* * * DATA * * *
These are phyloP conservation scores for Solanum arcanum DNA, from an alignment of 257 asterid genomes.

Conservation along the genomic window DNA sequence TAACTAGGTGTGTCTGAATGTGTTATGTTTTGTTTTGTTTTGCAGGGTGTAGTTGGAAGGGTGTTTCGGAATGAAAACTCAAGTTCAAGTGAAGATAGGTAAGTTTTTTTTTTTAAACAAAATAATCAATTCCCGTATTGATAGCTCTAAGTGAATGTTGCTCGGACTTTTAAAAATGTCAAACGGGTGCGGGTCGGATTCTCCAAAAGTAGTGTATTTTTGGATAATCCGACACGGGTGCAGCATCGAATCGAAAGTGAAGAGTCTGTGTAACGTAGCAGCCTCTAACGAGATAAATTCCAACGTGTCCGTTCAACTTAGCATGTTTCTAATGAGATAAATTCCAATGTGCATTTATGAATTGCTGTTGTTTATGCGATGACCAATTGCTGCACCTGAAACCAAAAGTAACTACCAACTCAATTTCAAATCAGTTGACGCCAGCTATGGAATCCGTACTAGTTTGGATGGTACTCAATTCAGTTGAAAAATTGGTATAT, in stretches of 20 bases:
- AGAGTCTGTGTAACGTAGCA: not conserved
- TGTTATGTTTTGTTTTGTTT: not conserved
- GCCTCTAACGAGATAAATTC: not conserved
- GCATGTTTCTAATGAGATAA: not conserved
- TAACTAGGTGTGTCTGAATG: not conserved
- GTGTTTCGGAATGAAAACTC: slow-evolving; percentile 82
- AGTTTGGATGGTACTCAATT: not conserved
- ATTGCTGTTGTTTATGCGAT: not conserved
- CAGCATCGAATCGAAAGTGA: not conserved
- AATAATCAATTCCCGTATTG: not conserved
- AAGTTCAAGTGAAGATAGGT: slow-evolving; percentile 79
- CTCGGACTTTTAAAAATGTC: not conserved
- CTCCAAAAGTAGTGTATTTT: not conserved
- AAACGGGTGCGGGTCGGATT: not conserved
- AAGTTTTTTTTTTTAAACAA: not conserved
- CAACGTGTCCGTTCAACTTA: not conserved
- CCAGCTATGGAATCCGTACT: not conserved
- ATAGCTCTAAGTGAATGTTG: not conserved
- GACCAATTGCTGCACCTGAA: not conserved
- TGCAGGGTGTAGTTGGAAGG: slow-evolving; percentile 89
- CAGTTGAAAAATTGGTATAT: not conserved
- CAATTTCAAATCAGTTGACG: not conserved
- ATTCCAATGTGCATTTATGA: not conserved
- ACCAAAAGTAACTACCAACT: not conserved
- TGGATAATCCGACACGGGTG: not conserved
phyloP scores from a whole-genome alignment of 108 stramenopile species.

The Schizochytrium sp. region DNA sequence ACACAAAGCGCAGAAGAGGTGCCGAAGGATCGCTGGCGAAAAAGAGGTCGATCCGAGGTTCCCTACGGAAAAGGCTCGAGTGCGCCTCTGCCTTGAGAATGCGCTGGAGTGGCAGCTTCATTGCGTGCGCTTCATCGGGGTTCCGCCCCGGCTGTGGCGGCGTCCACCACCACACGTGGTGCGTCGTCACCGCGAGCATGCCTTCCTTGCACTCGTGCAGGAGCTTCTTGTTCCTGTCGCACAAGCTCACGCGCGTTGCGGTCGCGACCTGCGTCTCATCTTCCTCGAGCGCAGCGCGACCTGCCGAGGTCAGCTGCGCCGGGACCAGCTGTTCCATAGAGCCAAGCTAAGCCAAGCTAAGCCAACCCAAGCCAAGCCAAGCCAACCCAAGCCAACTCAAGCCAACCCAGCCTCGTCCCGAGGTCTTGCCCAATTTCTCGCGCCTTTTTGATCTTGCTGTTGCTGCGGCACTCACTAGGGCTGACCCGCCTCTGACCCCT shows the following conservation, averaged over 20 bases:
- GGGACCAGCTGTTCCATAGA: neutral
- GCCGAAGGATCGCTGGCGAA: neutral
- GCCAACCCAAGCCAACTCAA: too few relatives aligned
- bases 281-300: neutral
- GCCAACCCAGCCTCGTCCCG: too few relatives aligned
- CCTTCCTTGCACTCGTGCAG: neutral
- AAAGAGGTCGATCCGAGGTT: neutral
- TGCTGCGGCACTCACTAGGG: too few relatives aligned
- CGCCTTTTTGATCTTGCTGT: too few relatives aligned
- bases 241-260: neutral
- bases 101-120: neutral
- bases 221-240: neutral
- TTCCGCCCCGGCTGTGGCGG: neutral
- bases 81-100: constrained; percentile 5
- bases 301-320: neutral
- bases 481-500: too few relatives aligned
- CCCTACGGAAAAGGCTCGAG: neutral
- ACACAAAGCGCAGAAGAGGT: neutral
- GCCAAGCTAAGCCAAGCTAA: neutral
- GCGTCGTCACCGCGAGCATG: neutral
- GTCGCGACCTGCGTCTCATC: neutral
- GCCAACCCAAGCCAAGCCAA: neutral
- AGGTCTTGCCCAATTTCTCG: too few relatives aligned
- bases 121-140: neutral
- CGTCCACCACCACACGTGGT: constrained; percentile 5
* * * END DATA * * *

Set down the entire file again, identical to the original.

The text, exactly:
These are phyloP conservation scores for Solanum arcanum DNA, from an alignment of 257 asterid genomes.

Conservation along the genomic window DNA sequence TAACTAGGTGTGTCTGAATGTGTTATGTTTTGTTTTGTTTTGCAGGGTGTAGTTGGAAGGGTGTTTCGGAATGAAAACTCAAGTTCAAGTGAAGATAGGTAAGTTTTTTTTTTTAAACAAAATAATCAATTCCCGTATTGATAGCTCTAAGTGAATGTTGCTCGGACTTTTAAAAATGTCAAACGGGTGCGGGTCGGATTCTCCAAAAGTAGTGTATTTTTGGATAATCCGACACGGGTGCAGCATCGAATCGAAAGTGAAGAGTCTGTGTAACGTAGCAGCCTCTAACGAGATAAATTCCAACGTGTCCGTTCAACTTAGCATGTTTCTAATGAGATAAATTCCAATGTGCATTTATGAATTGCTGTTGTTTATGCGATGACCAATTGCTGCACCTGAAACCAAAAGTAACTACCAACTCAATTTCAAATCAGTTGACGCCAGCTATGGAATCCGTACTAGTTTGGATGGTACTCAATTCAGTTGAAAAATTGGTATAT, in stretches of 20 bases:
- AGAGTCTGTGTAACGTAGCA: not conserved
- TGTTATGTTTTGTTTTGTTT: not conserved
- GCCTCTAACGAGATAAATTC: not conserved
- GCATGTTTCTAATGAGATAA: not conserved
- TAACTAGGTGTGTCTGAATG: not conserved
- GTGTTTCGGAATGAAAACTC: slow-evolving; percentile 82
- AGTTTGGATGGTACTCAATT: not conserved
- ATTGCTGTTGTTTATGCGAT: not conserved
- CAGCATCGAATCGAAAGTGA: not conserved
- AATAATCAATTCCCGTATTG: not conserved
- AAGTTCAAGTGAAGATAGGT: slow-evolving; percentile 79
- CTCGGACTTTTAAAAATGTC: not conserved
- CTCCAAAAGTAGTGTATTTT: not conserved
- AAACGGGTGCGGGTCGGATT: not conserved
- AAGTTTTTTTTTTTAAACAA: not conserved
- CAACGTGTCCGTTCAACTTA: not conserved
- CCAGCTATGGAATCCGTACT: not conserved
- ATAGCTCTAAGTGAATGTTG: not conserved
- GACCAATTGCTGCACCTGAA: not conserved
- TGCAGGGTGTAGTTGGAAGG: slow-evolving; percentile 89
- CAGTTGAAAAATTGGTATAT: not conserved
- CAATTTCAAATCAGTTGACG: not conserved
- ATTCCAATGTGCATTTATGA: not conserved
- ACCAAAAGTAACTACCAACT: not conserved
- TGGATAATCCGACACGGGTG: not conserved
phyloP scores from a whole-genome alignment of 108 stramenopile species.

The Schizochytrium sp. region DNA sequence ACACAAAGCGCAGAAGAGGTGCCGAAGGATCGCTGGCGAAAAAGAGGTCGATCCGAGGTTCCCTACGGAAAAGGCTCGAGTGCGCCTCTGCCTTGAGAATGCGCTGGAGTGGCAGCTTCATTGCGTGCGCTTCATCGGGGTTCCGCCCCGGCTGTGGCGGCGTCCACCACCACACGTGGTGCGTCGTCACCGCGAGCATGCCTTCCTTGCACTCGTGCAGGAGCTTCTTGTTCCTGTCGCACAAGCTCACGCGCGTTGCGGTCGCGACCTGCGTCTCATCTTCCTCGAGCGCAGCGCGACCTGCCGAGGTCAGCTGCGCCGGGACCAGCTGTTCCATAGAGCCAAGCTAAGCCAAGCTAAGCCAACCCAAGCCAAGCCAAGCCAACCCAAGCCAACTCAAGCCAACCCAGCCTCGTCCCGAGGTCTTGCCCAATTTCTCGCGCCTTTTTGATCTTGCTGTTGCTGCGGCACTCACTAGGGCTGACCCGCCTCTGACCCCT shows the following conservation, averaged over 20 bases:
- GGGACCAGCTGTTCCATAGA: neutral
- GCCGAAGGATCGCTGGCGAA: neutral
- GCCAACCCAAGCCAACTCAA: too few relatives aligned
- bases 281-300: neutral
- GCCAACCCAGCCTCGTCCCG: too few relatives aligned
- CCTTCCTTGCACTCGTGCAG: neutral
- AAAGAGGTCGATCCGAGGTT: neutral
- TGCTGCGGCACTCACTAGGG: too few relatives aligned
- CGCCTTTTTGATCTTGCTGT: too few relatives aligned
- bases 241-260: neutral
- bases 101-120: neutral
- bases 221-240: neutral
- TTCCGCCCCGGCTGTGGCGG: neutral
- bases 81-100: constrained; percentile 5
- bases 301-320: neutral
- bases 481-500: too few relatives aligned
- CCCTACGGAAAAGGCTCGAG: neutral
- ACACAAAGCGCAGAAGAGGT: neutral
- GCCAAGCTAAGCCAAGCTAA: neutral
- GCGTCGTCACCGCGAGCATG: neutral
- GTCGCGACCTGCGTCTCATC: neutral
- GCCAACCCAAGCCAAGCCAA: neutral
- AGGTCTTGCCCAATTTCTCG: too few relatives aligned
- bases 121-140: neutral
- CGTCCACCACCACACGTGGT: constrained; percentile 5